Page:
The weeks pass slowly. My right leg is encased in a white cast. It’s itchy. It’s frustrating. It’s discouraging. Some days, I feel like I’ll never walk again. I spend March and April and May indoors, watching television. I count the weeks until the cast is removed.
After twelve weeks, I visit the doctor. He removes the cast. My leg has atrophied. It is half the size as my left leg. I feel sick to my stomach. The doctor reassures me that my leg will return to its normal size and strength .
I attend the rehab clinic a few times a week. I perform various leg stretching and strengthening exercises. Gradually, I’m able to put weight on my leg. But the leg is weak and putting weight on it is painful. For the first month, after the cast is removed, I’m unable to bear full weigh on the right leg. Gradually, with perseverance, the flexibility and strength improves. Buy the end of the second month, I can walk without crutches. But I’m limping. Gradually, I’m able to discard the crutches and walk. Time passes. Slowly, I am able to run again. Seven months pass. My life is back to normal, but I haven’t forgotten the accident, and how it changed my life, taught me a lesson about taking life for granted, assuming that everything will always progress as planned.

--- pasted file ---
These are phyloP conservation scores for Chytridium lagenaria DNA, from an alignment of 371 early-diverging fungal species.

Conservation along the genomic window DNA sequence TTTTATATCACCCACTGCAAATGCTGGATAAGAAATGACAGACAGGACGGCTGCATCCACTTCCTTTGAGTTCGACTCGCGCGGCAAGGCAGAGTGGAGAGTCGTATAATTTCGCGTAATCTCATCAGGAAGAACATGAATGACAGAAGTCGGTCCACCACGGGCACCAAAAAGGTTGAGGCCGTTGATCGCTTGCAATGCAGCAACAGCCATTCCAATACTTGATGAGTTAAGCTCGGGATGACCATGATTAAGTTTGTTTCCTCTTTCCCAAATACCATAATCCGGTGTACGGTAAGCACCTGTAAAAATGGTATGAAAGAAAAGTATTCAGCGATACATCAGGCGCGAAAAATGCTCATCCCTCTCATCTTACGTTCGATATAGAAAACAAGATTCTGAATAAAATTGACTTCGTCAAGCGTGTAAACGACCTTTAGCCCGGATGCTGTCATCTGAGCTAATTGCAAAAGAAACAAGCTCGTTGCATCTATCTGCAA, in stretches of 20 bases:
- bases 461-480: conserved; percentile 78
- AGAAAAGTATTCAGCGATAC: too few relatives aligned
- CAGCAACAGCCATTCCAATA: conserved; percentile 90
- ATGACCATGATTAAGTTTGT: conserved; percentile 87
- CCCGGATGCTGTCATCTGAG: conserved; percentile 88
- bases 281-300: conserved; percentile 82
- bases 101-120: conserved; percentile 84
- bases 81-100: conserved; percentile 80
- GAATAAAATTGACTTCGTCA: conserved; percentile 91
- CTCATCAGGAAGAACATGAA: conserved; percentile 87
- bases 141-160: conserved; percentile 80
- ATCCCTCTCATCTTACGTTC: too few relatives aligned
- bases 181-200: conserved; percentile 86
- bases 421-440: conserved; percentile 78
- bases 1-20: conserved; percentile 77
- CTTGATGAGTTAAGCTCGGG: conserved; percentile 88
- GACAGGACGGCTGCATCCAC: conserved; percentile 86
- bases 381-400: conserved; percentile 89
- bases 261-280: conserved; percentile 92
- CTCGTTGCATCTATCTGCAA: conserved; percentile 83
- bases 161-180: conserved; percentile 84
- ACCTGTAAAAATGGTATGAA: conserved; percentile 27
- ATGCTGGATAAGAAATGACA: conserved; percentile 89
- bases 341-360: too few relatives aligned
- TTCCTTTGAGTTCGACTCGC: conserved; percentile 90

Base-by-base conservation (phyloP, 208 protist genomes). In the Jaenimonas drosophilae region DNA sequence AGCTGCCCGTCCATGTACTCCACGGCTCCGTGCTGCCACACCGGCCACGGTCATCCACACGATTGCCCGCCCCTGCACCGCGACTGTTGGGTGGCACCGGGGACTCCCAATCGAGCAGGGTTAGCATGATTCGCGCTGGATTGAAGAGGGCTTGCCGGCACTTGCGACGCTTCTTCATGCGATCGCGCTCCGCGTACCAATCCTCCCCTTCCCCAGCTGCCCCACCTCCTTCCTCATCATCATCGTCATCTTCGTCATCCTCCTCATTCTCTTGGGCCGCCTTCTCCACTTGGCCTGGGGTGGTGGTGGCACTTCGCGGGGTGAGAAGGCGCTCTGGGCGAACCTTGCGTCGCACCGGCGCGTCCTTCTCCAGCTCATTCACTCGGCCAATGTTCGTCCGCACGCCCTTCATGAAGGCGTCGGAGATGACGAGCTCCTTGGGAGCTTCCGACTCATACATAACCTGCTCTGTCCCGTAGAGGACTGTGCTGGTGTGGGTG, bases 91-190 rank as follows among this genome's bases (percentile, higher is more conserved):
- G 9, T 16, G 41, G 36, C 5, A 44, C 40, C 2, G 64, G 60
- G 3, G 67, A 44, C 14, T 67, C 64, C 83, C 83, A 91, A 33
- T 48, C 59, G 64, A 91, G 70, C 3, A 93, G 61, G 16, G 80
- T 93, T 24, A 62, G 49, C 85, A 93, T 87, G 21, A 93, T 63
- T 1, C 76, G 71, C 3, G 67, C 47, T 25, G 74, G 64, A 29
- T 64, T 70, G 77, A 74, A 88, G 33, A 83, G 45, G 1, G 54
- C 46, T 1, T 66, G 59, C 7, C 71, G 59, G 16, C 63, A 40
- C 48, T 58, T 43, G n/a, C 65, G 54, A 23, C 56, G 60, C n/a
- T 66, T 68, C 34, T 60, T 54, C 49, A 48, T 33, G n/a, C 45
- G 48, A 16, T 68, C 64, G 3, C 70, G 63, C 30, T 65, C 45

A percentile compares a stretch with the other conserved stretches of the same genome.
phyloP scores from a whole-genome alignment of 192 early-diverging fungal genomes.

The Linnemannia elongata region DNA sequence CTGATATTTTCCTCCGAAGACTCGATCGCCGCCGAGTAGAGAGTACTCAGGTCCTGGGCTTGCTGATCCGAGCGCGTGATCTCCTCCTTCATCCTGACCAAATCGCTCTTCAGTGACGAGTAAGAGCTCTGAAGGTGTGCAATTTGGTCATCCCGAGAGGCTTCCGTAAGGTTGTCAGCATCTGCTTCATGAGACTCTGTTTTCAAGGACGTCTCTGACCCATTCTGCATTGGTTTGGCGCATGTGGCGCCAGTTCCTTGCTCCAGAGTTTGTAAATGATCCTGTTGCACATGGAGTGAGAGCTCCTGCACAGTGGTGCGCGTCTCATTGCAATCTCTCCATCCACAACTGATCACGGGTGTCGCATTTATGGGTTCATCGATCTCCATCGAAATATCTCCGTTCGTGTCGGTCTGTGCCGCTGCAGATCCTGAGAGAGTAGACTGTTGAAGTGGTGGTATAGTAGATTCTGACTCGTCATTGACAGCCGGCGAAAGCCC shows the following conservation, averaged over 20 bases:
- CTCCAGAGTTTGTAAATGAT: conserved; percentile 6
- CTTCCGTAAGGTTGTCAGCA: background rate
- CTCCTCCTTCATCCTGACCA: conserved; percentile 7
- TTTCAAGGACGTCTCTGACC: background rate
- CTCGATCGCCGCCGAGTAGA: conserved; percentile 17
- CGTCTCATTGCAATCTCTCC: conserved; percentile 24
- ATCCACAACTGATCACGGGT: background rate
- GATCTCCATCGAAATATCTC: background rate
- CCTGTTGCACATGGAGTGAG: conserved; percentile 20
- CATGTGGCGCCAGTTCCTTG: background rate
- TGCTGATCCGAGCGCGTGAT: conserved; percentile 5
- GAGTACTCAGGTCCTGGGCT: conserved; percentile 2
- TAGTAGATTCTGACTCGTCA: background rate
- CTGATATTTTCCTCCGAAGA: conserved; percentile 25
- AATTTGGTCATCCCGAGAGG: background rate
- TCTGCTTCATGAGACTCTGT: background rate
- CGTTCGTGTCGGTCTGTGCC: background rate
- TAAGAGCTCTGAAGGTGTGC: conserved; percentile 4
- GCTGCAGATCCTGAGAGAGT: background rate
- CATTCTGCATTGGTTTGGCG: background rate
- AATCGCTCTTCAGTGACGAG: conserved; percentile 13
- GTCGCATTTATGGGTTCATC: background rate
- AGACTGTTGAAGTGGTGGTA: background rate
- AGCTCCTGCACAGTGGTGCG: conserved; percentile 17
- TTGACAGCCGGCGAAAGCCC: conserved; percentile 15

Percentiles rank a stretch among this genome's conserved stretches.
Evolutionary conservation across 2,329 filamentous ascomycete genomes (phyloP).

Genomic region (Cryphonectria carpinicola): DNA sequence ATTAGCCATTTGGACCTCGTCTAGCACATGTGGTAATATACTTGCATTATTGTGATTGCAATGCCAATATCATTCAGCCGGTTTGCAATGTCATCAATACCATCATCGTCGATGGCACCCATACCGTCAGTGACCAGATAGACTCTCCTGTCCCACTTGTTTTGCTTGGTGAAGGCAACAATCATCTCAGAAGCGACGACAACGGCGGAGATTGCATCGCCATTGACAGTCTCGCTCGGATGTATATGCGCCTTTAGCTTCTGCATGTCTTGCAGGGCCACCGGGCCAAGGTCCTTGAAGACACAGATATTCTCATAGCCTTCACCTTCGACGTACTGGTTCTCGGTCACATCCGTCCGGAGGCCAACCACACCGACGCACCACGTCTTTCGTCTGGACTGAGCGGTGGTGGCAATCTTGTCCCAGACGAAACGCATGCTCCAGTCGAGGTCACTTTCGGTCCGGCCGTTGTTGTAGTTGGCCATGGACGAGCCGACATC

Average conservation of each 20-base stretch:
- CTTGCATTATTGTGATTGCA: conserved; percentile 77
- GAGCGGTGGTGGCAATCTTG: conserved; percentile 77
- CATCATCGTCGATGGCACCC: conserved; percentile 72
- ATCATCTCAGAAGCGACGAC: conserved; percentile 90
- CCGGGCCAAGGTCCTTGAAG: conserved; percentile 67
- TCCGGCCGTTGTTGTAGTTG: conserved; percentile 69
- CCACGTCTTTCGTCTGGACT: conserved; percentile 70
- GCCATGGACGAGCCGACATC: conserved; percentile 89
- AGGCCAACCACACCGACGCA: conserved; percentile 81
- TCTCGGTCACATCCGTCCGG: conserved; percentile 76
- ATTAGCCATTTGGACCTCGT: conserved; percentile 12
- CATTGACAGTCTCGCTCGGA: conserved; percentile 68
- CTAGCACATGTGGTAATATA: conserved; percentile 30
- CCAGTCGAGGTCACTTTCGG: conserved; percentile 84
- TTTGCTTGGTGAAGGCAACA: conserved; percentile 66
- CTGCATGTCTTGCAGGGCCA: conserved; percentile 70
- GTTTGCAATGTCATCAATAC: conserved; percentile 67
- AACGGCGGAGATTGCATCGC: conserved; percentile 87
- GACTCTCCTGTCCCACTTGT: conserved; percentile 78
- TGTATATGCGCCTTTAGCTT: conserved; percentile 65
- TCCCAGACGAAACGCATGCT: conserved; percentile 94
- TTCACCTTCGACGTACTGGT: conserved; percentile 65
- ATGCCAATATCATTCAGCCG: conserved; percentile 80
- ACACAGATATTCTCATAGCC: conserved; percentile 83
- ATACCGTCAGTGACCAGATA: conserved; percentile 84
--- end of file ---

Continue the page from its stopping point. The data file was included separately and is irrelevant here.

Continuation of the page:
I am now 52 years old. I’ve kept my promise: I haven’t skied since the day of that skiing accident—the day I broke my leg. That is more than 36 years ago. I have no intentions of ever skiing again. You won’t see me on roller blades or jumping out of a plane with a parachute. The thrill of skiing just isn’t worth a potential mishap, like falling and breaking a leg. When I reflect back to that accident and the struggle to regain my ability to walk, I’m reminded of what it feels like to be disabled. I’m also reminded about how life can change in a moment of time, when you least expect it.